Since he created Domo, NHK’s star character, this animator has experienced great success.
A Japanese dwarf is conquering the West, one country after another, with its army of cute monsters and animals. The dwarf in question is Goda Tsuneo’s animation studio. Since the late 1990s, Goda has created a number of popular characters whose fame has crossed continents, reaching Europe and America. Zoom Japon/Japan visited the dwarf studio in Tokyo’s western suburbs and met Goda himself, chief animator Minegishi Hirokazu and producer Matsumoto Noriko.
Goda-san, you are especially famous for creating Domo-kun, a beady-eyed, furry creature that keeps its jaws constantly open but turns out to be just a clumsy and kind-hearted monster. How was Domo born?
Goda Tsuneo : In 1998, when I was working in the creative department of TYO Productions Inc., NHK was looking for a commemorative character to celebrate the 10th anniversary of its satellite channels. Until then, I’d never really thought about TV characters, and it was only after a meeting that we decided we had to submit something. I remember I stayed up all night trying to come up with an idea. I was just drawing simple shapes at random – circles, triangles. Then I drew a rectangle and suddenly Domo-kun materialized in front of my eyes. I was there, at three in the morning, staring at that thing, and little by little I came up with a story. The first vision I had was this monster in a dark cave that stares blankly at a TV set.
But NHK was actually asking for a set of three characters, right?
G. T. :Yes, because NHK has three satellite channels, BS1, BS2 and High Vision. Now I had this strange creature (laughs) and a bunny I had drawn about the same time, so I needed a third character. The story was set in a cave, so it was only natural to add a bat. So as you can see, stories are sometimes born out of random scribbling. Why NHK chose Domo-kun, I really don’t know (laughs).
Although, the bat doesn’t appear very often, does it?
G. T. : Yes, even though he still shares the cave with Domo-kun and Usajii the bunny.
How did you come up with Domo-kun’s name?
G. T. : Well, I was racking my brain, trying to think of something good, and then I heard the guy next to me talking on the phone. He was like “Domo, domo… domo, domo… domo, domo!” which would be something like “Yes, yes, yes… okay, okay… thank you, bye!” And I thought, okay, Domo! (laughs). Domo in Japanese can mean many things, like ‘thank you’, ‘I’m sorry’, or even ‘goodbye’, so it’s a very useful word.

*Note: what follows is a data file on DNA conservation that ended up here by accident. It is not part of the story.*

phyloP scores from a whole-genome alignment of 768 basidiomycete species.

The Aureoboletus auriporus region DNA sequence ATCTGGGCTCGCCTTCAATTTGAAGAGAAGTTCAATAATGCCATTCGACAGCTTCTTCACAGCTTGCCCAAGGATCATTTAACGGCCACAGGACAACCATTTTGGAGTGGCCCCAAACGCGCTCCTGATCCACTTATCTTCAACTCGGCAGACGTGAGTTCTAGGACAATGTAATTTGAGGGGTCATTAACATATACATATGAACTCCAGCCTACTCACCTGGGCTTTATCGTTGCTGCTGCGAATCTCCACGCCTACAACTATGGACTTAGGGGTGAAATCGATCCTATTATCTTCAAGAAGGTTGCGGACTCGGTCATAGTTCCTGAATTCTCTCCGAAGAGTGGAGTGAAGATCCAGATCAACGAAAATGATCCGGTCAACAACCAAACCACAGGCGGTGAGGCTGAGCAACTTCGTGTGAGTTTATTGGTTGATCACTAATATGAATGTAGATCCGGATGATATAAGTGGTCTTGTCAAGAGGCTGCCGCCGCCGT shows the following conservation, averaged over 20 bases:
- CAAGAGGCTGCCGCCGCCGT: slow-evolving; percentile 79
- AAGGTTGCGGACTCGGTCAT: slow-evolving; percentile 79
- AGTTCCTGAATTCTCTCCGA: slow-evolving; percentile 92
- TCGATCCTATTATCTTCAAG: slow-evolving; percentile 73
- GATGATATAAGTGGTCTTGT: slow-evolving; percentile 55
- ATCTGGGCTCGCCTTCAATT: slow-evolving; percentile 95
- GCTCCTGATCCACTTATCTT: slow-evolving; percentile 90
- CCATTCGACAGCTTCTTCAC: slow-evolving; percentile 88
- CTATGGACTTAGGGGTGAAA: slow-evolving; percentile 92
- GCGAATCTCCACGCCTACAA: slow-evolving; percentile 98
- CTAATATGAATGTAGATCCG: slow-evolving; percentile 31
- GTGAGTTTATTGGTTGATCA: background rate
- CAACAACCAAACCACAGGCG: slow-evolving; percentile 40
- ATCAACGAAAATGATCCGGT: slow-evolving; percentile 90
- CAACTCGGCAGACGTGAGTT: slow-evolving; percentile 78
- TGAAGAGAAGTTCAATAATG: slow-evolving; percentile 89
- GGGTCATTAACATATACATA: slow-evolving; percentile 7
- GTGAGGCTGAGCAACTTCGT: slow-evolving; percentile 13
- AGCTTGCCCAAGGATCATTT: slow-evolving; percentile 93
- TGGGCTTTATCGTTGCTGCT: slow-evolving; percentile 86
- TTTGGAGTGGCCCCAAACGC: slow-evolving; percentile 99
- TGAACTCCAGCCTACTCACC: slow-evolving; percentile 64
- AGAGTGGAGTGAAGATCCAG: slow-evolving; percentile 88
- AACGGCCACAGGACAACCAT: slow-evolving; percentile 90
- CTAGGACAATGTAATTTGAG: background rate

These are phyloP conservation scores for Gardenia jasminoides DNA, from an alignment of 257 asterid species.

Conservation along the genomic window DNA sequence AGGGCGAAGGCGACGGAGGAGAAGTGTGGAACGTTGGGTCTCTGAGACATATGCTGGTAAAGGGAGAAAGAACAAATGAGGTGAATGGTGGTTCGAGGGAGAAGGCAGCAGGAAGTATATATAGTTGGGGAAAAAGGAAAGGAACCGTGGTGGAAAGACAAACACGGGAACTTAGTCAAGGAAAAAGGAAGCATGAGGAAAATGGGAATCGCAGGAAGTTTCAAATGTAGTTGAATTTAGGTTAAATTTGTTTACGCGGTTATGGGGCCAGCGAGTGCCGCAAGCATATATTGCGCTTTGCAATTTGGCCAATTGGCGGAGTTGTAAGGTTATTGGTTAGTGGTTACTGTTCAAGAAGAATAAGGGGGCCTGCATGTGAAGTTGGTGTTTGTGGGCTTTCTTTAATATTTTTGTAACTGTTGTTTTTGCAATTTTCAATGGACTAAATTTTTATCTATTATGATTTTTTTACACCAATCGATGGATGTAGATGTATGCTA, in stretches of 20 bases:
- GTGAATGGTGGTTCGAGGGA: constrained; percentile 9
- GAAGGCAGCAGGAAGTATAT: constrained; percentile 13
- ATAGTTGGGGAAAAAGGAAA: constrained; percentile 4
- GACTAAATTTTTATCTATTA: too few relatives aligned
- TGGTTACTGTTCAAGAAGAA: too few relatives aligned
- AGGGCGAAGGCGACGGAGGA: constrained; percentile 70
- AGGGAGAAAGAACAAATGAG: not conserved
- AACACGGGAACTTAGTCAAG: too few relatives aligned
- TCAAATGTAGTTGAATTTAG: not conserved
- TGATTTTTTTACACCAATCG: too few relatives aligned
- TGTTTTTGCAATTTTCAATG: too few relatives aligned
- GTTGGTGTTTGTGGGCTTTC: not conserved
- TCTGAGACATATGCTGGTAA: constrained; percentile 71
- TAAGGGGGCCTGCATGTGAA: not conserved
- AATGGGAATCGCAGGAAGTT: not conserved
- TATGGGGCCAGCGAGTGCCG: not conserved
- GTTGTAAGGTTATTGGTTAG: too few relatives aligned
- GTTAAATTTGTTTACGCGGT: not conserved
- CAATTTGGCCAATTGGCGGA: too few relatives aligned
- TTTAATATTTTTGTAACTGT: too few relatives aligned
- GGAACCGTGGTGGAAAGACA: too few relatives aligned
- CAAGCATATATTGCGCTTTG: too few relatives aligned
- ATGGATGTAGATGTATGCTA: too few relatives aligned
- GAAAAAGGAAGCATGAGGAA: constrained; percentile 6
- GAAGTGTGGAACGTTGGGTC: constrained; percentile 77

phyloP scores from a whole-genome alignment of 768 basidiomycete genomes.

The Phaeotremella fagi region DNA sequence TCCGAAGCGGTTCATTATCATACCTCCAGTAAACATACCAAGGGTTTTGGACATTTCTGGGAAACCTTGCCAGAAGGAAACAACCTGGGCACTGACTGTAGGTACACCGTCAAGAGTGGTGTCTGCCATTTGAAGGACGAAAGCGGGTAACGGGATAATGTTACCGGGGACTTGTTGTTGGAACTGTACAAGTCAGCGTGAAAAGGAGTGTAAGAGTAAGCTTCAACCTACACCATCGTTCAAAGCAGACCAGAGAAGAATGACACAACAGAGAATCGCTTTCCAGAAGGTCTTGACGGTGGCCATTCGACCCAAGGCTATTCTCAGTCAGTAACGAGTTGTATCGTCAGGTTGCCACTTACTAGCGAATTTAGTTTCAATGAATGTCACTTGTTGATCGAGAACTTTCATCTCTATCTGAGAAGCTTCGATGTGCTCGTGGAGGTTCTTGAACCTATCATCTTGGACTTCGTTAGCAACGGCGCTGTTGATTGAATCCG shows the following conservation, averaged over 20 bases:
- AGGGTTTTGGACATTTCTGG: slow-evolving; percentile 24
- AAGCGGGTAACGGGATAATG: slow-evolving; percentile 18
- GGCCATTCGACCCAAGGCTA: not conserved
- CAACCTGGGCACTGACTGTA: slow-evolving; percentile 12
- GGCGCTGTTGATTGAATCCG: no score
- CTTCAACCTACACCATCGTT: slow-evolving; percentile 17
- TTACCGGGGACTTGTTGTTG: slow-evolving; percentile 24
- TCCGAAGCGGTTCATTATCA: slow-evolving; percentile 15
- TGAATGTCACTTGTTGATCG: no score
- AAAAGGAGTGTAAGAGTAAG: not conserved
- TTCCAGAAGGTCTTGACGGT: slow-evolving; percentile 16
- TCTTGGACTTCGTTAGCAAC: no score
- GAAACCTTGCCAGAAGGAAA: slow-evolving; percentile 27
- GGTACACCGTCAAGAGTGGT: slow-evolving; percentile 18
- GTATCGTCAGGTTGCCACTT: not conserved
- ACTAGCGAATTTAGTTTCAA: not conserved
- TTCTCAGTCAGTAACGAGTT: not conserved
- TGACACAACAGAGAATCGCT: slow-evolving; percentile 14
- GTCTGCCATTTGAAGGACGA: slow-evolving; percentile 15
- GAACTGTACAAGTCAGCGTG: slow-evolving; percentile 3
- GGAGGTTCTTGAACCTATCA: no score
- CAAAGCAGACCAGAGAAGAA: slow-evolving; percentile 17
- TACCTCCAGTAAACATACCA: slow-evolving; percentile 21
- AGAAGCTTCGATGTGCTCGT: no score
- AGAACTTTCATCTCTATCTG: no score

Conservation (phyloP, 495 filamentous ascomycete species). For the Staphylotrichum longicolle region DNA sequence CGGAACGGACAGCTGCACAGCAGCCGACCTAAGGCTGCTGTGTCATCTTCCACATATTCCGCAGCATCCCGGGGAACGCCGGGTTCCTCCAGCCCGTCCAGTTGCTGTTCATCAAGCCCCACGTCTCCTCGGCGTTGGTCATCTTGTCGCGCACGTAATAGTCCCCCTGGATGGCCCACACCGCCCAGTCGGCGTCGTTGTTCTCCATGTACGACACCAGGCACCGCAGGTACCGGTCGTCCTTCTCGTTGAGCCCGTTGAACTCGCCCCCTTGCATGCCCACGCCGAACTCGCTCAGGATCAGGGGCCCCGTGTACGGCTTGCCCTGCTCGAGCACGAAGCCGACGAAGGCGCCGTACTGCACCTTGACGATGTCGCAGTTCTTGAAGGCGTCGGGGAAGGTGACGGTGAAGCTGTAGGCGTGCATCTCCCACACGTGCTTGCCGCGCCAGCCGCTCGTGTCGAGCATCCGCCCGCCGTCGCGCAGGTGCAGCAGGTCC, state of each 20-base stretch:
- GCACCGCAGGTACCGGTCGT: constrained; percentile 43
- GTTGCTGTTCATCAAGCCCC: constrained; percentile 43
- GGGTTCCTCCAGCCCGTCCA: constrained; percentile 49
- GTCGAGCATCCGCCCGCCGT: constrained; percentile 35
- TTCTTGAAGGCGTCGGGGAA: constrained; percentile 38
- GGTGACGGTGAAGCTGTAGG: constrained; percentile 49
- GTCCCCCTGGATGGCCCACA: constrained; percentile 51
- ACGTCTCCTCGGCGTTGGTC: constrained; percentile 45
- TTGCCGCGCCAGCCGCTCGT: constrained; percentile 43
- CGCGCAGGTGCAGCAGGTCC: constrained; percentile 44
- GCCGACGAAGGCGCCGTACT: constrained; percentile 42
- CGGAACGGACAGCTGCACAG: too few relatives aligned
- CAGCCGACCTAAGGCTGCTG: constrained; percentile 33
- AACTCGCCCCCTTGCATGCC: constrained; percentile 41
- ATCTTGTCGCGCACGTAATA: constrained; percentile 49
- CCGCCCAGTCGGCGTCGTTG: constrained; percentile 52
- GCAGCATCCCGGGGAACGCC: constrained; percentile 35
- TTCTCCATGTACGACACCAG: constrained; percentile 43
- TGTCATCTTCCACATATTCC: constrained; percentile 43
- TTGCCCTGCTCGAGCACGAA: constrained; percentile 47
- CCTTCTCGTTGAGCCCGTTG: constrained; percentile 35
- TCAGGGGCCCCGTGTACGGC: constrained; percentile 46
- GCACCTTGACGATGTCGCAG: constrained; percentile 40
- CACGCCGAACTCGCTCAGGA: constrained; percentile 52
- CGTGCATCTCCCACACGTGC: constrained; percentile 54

Since creating Domo-kun you seem to have wholeheartedly embraced the world of animation.
G. T. :That’s right. I began to use these characters more and more often until I left my commercial production company, began to write children’s books and supervise production of character goods, and finally in 2003 I launched dwarf.
And in the beginning were you alone?
G. T. : Yes, that’s right. I rented a studio but I soon realized I couldn’t do everything alone, so I began to call some of the people with whom I had been collaborating since 1998 for Domokun’s stories, like chief animator Minegishi Hirokazu and producer Matsumoto Noriko. They officially joined dwarf in 2006.
In contrast to Goda-san, Minegishi-san studied animation in college and has worked in this genre since the mid-1970s. Minegishi-san, has stop motion technology changed a lot since you began 38 years ago?
Minegishi Hiro : Yes, indeed. First of all, the move from film to digital has been a step change. Besides, when I started we didn’t have a monitor to check what we were doing, so we had very little control in the making process. However, now we do everything by computer. For example, we can work on the next frame while checking the previous one, so we can move our models with a high degree of accuracy. In this sense our work has become much easier.
How do you come up with Domo-kun’s story plots? What inspires you?
G. T. : As Domo is a child, he’s constantly daydreaming and everything is new and interesting to him. He reminds me of my childhood, when I used to explore the world around me, constantly living in the present. So every time I create a new story I always think about my childhood memories.
Can you give me an example of one of your memories that you turned into a story?
G. T. : For example, I have an older brother. Once he got sick and my parents, of course, took care of him. I was a little jealous so I pretended to be sick too. I made Domo-kun and Taachan play out the same scene. Domo-kun has become famous worldwide, but I find him very Japanese in character, don’t you think so? What is so Japanese about him?